fidelity owed to others into full eclipse.

Predictably, a “plague effect” has been visited on

children by their parents’ failures to form or maintain commitments to each other. Studies indicate

that the children of severed partnerships are in a

great many ways at a disadvantage by comparison

with those whose parents remain together. They are

more impoverished and more likely to subside into

welfare, to perform poorly in their studies and to

drop out of school, to become involved in Juvenile

crime and its legal penalties, to require treatment for

physical illnesses and emotional disturbances, and to

be at risk for sexual abuse. Even more dismaying,

perhaps, are indications that this pathology intensifies as it is passed on. These same children are also

more likely to drift into adolescent sex, pregnancy,

and cohabitation, and thereby the increased likelihood that their own marriages will disintegrate.

The increasing acceptance of disposable relationships and the exaltation of divorce are but single

episodes in a long subversion of fidelity that has

changed the nature of the familial undertaking at its

root. It is not happenstance that the country which

offers the least legal protection in the developed

world for the unborn is the same country that offers

the least legal protection for the victims of divorce.

Abortion and euthanasia, the bishops argue, bring

home to us in a newly violent way how drastic is our

disbelief in fidelity. For it has become obvious to any

Catholic willing to see it that what was once constituted as a commitment has shriveled to a wish. “The

home becomes the place where, when you knock,

they no longer have to let you in.”

The Catholic Church has historically argued that

free and deliberate choice is indeed an essential element in any Christian marital bond. But there is a

companion teaching. We can and do incur other

bonds without choosing them, as when we are begotten by parents and when we are gifted with children.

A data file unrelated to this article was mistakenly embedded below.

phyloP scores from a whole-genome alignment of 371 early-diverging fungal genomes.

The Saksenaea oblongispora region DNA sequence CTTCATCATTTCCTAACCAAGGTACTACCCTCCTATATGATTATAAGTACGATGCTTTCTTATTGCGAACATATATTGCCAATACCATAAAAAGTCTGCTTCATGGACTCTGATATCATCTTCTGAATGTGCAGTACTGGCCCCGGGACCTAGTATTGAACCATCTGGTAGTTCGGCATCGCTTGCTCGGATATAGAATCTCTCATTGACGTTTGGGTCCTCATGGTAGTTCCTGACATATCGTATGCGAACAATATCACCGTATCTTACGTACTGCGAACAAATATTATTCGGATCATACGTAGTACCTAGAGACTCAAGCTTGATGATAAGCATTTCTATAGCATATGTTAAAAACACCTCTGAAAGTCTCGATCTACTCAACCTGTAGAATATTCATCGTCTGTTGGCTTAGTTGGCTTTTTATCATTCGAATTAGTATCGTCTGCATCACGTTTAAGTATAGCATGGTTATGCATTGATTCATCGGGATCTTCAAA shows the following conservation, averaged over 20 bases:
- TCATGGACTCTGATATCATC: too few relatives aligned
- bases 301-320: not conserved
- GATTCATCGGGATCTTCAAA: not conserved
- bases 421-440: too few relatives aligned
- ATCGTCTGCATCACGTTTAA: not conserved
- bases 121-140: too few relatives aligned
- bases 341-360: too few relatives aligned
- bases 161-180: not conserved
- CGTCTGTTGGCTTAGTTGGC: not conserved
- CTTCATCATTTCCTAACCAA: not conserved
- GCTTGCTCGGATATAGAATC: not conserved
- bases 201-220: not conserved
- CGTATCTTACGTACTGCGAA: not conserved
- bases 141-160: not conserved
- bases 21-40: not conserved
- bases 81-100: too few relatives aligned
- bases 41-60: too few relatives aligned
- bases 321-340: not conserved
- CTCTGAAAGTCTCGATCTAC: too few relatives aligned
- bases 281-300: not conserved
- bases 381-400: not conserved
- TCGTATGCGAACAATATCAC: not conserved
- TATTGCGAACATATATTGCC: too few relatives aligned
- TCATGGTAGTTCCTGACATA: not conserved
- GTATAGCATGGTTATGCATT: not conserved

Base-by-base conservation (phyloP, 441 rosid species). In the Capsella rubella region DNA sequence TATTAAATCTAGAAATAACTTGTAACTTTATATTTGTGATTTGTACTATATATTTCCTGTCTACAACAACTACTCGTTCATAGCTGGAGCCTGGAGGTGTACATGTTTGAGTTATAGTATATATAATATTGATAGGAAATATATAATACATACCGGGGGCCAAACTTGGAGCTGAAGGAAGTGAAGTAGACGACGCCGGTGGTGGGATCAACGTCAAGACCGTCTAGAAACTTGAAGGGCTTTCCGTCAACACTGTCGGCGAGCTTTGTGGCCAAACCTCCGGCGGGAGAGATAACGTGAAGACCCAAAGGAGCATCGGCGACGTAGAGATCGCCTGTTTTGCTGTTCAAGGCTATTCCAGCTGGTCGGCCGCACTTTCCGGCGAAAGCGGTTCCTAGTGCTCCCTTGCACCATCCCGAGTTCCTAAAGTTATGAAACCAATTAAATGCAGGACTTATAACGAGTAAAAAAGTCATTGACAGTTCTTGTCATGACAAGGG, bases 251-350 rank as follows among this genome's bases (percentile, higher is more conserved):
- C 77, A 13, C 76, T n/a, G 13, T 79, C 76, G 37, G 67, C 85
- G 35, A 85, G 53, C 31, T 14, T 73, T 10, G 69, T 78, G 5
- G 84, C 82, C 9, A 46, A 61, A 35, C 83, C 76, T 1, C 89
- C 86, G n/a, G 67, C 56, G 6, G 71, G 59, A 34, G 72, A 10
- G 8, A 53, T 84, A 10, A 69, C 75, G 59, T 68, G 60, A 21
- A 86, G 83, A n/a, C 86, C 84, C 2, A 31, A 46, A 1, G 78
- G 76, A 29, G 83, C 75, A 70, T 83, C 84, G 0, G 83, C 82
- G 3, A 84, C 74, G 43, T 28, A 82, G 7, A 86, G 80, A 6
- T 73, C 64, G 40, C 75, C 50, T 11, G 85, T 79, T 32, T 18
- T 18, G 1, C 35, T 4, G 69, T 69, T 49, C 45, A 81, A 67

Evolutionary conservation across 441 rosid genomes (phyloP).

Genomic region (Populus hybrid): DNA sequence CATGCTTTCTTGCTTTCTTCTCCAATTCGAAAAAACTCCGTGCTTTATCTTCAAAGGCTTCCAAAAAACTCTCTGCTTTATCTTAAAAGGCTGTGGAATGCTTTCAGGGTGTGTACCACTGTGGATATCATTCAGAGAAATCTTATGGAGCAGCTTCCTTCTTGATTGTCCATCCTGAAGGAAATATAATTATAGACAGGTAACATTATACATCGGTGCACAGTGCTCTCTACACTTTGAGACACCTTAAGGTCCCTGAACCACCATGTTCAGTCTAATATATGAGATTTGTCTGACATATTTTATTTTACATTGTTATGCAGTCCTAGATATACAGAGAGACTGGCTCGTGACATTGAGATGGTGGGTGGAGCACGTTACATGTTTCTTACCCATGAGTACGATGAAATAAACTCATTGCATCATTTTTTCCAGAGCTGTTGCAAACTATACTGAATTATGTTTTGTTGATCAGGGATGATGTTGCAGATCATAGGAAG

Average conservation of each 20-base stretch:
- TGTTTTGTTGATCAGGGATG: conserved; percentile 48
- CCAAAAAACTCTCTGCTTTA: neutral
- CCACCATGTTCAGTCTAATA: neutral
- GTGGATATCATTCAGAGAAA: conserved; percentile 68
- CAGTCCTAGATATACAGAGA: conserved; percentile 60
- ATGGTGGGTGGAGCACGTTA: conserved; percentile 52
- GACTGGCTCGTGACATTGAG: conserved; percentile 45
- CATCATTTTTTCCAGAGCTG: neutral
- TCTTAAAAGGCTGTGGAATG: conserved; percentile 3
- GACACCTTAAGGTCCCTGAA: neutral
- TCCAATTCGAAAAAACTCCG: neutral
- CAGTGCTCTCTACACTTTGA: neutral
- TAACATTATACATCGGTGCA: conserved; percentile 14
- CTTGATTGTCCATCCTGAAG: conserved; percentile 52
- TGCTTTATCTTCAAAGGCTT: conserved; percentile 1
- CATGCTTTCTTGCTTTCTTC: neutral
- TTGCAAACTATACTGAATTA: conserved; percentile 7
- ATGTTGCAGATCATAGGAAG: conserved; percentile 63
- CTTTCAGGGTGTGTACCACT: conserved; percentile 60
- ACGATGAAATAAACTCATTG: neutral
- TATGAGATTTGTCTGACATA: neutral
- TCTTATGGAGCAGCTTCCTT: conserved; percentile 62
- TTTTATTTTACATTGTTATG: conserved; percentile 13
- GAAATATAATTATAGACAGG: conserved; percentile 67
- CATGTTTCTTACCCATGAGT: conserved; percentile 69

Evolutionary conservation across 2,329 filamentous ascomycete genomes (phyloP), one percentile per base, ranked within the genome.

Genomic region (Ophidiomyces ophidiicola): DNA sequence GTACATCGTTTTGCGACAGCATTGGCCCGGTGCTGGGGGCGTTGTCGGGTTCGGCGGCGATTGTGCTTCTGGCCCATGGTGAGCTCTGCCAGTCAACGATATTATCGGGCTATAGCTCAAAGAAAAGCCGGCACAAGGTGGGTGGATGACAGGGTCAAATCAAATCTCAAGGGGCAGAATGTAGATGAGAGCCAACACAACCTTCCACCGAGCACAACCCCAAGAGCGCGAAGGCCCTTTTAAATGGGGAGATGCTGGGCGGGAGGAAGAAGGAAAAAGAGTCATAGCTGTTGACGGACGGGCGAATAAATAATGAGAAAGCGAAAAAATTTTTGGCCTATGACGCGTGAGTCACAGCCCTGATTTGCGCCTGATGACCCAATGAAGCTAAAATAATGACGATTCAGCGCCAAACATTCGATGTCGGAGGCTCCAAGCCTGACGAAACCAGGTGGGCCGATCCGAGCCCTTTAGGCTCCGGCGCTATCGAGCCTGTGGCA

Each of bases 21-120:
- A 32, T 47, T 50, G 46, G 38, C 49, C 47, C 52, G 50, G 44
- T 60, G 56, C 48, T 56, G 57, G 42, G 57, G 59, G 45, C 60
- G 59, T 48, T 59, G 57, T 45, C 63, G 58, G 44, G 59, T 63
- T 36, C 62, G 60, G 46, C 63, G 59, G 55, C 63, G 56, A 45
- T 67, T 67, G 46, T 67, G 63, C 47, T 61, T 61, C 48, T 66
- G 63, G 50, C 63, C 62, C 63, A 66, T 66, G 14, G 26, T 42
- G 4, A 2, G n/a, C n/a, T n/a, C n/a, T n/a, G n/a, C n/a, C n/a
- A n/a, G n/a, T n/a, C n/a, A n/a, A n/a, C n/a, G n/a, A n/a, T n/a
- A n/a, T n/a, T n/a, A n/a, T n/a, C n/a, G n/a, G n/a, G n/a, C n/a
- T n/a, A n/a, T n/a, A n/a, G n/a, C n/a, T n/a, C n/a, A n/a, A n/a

“We are bound to our children, not because we chose

them, but because we were given them: simply

because they are our children, our very near neighbors.”

Even the marital bond transcends choice, for one

has committed oneself not only to the spouse one

married, but to that spouse with all of his or her

eventual developments of character and circumstance. We cannot discharge ourselves of our spouses

or our kinfolk or our neighbors in their authentic

needs without damaging our own capacity to love.

And once we have accepted this fidelity as an inmost

need in our lives, who knows in advance how many

times we will have to turn aside from our journeys

along that road from Jerusalem to Jericho?

It is clear that the bishops are expressing an unusually sharp critique of the national culture. It is a

prophetic moment for them.

“Abortion, and now euthanasia, have become

socially accepted acts because many have been persuaded that people unfairly lose their freedom when

others make claims on them that pose burdens and

obligations. In the course of a very few years many

people have come to think of an unplanned baby as

an unwanted baby, and of an undesired baby as an

undesirable one. The prescribed social remedy has

been to put an end to the baby’s life before fie or she

can make a claim on ),ours.” Such violations of

human life and human dignity are now “expounded

upon in classrooms, prescribed by physicians, condoned by public figures, protected by courts, subsidized by legislatures, and even advertised in the Yellow Pages. How has it come to pass that the

elimination of one’s child or one’s parent, acts of desperation wrought in every age, are now described as

sensible and even attractive alternatives?”

Infidelity, once naturalized, easily resorts to violence. Witness the, homicides committed by parents

upon their children, children upon their parents,

spouses upon one another. In this environment the bishops will not gain an

easy hearing for their message that life is a mixture of

both choice and acceptance. This nation’s adults are

hardly capable of convincing their children that life’s

moral imperatives are not a la carte.

The bishops do not mention evils more monstrous

than abortion and euthanasia, nor do they claim that

these two are so pernicious that they must preempt

all other moral concerns: genocide, enslavement,

environmental devastation, or nuclear destruction.

What the bishops do say is that abortion and euthanasia are dreadful outbreaks of the infidelity that darkens our earth with both furtive and flaunted violence.

Our nation has a persistent way of not wanting to

peer honestly into that darkness. Consider how prone

we are to evade social remedies that carry a personal

cost. We are a people scourged with drug seduction

and addiction; so we have locked away more of our

population than any people in the world. Our all affluence has afflicted our country with overweight; so we

look for the perfect crash diet, patch, or pill. AIDS

sweeps the land like Bubonic Plague, and we want

only a pharmaceutical to cure it. Prisons, diets, and